Hundreds of ancient earthworks similar to Stonehenge found in the Amazon

February 7, 2017 by  
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For hundreds of years, the Amazon rainforest concealed over 450 massive, mysterious earthworks similar to those in Stonehenge . As a result of deforestation , researchers were able to catch a glimpse of the baffling geometrical geoglyphs in Brazil’s Acre state. The 2,000-year-old earthworks reveal a wealth of information we didn’t know before about how ancient people managed the rainforest . Many people used to think the Amazon rainforest ecosystem remained largely untouched by humans in the past, an idea challenged by the recent discovery of these huge earthworks. Led by Jennifer Watling of the University of São Paulo and the University of Exeter , a team reconstructed fire and vegetation history over 6,000 years near two of the geoglyphs, and found humans actually changed the bamboo forests heavily for millennia. They temporarily cleared areas to build the earthworks. Related: Archaeologists reveal fresh details about 4,500-year-old “New Stonehenge” As researchers didn’t find many artifacts around the earthworks, the sites probably weren’t villages, and their layout prompts researchers to think they weren’t used for defense. Instead, the ancient geoglyphs may have been utilized only once in a while for ritual gatherings. Watling cautions against excusing rampant deforestation based on this new information. Her team’s research shows while ancient people altered the rainforest, they did not employ long term, large-scale deforestation as happens today, or burn swaths of forest. Instead they employed ancient agroforestry practices and focused on economically valuable trees like palms to create what the University of Exeter describes as a prehistoric supermarket of products from the forest. Watling said, “Our evidence that Amazonian forests have been managed by indigenous peoples long before European Contact should not be cited as justification for the destructive, unsustainable land-use practiced today. It should instead serve to highlight the ingenuity of past subsistence regimes that did not lead to forest degradation, and the importance of indigenous knowledge for finding more sustainable land use alternatives.” Nine other researchers from institutions in Brazil, the United Kingdom, and Canada joined Watling in the research; the journal Proceedings of the National Academy of Sciences published their study online this month. Via Phys.org Images via Jenny Watling/Phys.org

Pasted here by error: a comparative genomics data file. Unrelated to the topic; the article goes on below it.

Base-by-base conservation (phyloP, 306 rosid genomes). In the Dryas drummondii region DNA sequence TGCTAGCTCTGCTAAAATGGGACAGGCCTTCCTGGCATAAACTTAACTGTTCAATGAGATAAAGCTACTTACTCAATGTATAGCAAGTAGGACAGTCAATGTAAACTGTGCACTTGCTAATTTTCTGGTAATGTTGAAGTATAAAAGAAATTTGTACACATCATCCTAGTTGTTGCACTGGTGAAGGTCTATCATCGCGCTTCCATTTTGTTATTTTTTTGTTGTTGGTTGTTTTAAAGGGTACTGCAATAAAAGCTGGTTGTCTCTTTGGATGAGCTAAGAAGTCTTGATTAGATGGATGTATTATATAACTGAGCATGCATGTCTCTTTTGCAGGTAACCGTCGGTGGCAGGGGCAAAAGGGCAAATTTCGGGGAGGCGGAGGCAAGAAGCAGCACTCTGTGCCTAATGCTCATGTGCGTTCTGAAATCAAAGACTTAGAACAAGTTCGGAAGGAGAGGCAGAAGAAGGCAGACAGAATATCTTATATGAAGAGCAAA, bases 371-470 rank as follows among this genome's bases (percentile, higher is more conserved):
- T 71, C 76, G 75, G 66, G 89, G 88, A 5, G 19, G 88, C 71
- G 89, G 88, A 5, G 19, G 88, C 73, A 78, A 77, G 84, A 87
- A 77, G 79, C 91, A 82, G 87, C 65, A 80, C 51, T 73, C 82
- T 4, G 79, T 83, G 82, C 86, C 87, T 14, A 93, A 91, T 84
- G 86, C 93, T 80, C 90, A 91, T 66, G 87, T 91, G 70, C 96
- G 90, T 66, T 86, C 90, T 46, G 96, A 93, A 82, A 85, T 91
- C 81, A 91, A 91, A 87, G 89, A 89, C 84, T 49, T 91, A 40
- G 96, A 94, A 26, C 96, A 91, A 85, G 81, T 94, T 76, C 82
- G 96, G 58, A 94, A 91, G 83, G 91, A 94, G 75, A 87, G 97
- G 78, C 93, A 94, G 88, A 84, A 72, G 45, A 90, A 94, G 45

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Hundreds of ancient earthworks similar to Stonehenge found in the Amazon

US Congress could fund geoengineering research for the first time

January 16, 2017 by